Expert Analysis


4 min read

Don’t Sleep on Sam Okuayinonu

Sam Okuayinonu

Every draft season, we see players who receive significant media attention, whether due to a particularly fast 40-yard dash time, or impressive measurables. On the other hand, every year, the NFL overlooks some players for one reason or another. NFL fans and prognosticators alike to look back and wonder why we all didn’t see the obvious talent in front of us.

One of the players we identified who could end up having a successful NFL career despite the lack of buzz around him is defensive lineman Sam Okuayinonu from the University of Maryland. Okuayinonu is originally from Liberia. He grew up in Africa until age 12 before coming to the United States. He started his college career in JUCO before transferring to Maryland and playing three seasons for the Terrapins. Okuayinonu is most likely being overlooked from the media due to being undersized (6010, 269), and putting up underwhelming sack production in college.

Big Things in Small Packages

Despite his undersized stature, Okuayinonu has several NFL-caliber strengths. One thing that scouts should be paying attention to is the type of athlete Okuayinonu is. He is an excellent athlete for his position with a combination of impressive explosiveness, play strength, and speed. 

Maryland Head Coach Mike Locksley called Okuayinonu “one of the most explosive players in the country.” He also revealed that Okuayinonu is a freak in the weight room who can squat 600 pounds. 

Okuayinonu tested extremely well at Maryland’s Pro Day this year. That workout helped display his athleticism and opened the eyes of scouts around the league. He ran a 4.77 40-yard dash, put up 31 reps on the bench press, jumped 35 ½ inches, and had a broad jump of 10-foot-3. Those numbers all would have ranked first among all defensive tackles at this year’s NFL Combine. He also ran a respectable 7.48 3 cone drill, and measured in with 33 ½ arms. His pro day performance was one of the best in the country. That should be no surprise to anyone who watched him at Maryland.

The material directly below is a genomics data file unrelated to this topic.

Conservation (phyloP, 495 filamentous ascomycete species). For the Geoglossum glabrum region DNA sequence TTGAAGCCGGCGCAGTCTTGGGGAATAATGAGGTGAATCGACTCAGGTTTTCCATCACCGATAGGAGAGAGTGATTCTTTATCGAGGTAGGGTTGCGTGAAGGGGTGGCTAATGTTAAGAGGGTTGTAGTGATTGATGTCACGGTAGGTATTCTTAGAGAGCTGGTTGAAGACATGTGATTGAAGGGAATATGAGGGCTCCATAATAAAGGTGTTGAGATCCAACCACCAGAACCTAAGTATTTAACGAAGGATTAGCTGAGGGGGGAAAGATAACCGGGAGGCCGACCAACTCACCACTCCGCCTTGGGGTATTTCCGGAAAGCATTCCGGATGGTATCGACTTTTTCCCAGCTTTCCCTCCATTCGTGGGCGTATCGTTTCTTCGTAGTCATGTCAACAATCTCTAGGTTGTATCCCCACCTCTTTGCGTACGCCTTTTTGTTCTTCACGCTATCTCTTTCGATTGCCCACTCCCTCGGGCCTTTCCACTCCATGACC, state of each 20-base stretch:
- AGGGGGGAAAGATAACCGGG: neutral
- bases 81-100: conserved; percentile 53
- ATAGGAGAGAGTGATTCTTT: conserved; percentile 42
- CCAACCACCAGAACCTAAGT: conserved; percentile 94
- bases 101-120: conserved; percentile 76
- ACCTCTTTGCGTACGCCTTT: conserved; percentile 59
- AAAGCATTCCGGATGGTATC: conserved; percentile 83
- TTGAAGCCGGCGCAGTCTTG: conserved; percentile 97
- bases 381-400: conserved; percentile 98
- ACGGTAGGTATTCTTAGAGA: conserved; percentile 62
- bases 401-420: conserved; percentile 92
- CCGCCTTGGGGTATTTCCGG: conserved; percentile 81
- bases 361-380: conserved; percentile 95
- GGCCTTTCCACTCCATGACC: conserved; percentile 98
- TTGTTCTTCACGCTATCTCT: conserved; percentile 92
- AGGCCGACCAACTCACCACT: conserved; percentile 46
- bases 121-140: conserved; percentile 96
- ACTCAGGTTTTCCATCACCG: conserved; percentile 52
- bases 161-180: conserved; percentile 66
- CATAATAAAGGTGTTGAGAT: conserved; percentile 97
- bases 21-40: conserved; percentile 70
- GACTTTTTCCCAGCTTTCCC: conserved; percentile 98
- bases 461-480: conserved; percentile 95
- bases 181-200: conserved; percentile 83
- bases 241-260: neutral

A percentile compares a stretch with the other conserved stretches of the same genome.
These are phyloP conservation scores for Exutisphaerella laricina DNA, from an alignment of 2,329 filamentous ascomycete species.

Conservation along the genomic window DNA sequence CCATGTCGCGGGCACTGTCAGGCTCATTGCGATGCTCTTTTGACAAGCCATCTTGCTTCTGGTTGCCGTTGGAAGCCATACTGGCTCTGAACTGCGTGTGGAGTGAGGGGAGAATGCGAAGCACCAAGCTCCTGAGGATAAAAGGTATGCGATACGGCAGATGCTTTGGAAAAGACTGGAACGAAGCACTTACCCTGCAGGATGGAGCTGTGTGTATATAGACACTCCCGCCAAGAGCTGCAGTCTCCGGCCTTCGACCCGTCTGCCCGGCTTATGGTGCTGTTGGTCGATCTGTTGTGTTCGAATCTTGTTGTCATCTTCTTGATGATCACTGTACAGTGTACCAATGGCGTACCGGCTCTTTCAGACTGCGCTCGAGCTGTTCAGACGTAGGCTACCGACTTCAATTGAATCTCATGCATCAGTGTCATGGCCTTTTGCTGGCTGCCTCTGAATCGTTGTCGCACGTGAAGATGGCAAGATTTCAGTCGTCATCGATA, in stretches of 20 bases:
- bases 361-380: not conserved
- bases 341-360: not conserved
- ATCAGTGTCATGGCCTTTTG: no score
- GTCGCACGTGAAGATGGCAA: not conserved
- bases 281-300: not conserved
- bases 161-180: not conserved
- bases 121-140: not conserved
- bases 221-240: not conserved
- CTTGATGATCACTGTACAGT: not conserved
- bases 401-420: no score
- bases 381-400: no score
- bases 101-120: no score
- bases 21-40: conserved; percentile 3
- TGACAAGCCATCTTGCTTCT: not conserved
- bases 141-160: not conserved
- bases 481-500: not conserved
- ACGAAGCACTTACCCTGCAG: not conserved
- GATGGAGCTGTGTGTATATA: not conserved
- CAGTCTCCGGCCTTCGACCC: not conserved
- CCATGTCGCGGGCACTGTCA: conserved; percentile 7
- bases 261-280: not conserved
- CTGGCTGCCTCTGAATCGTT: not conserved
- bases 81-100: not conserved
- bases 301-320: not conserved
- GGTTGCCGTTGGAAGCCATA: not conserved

Okuayinonu, or “Sam O”—as many call him around Maryland football—was also one of the leaders on this year’s team. He is a high character guy who works extremely hard. That work ethic and leadership led to him being named captain for their week one game against West Virginia this past season. 

The Sky is the Limit

One reason for optimism is that Okuayinonu is still very new to the game of football. The former soccer player is still maturing as a football player. He played football for the first time as a junior in high school and he has gotten better every year. University of Maryland defensive line coach, and now defensive coordinator, Brian Williams deserves a lot of credit for Okuayinonu’s improvement.

Though his size is a bit of a concern and he is a little bit of a tweener, he spoke in a recent interview at his pro day about how he believes he offers versatility and has the ability to play DT, DE, and even OLB. 

Okuayinonu fits best as a 4-3 DT, who fits primarily as a situational pass rusher from the 3-technique position. His athletic ability, high motor, and ability to play with leverage offers upside. He may need some time to develop better instincts since he is still new to football. His character and work ethic suggests he is up for the challenge.

It should surprise no one to see Sam Okuayinonu selected on day three of the draft. From there, he has the tools to contribute at the next level.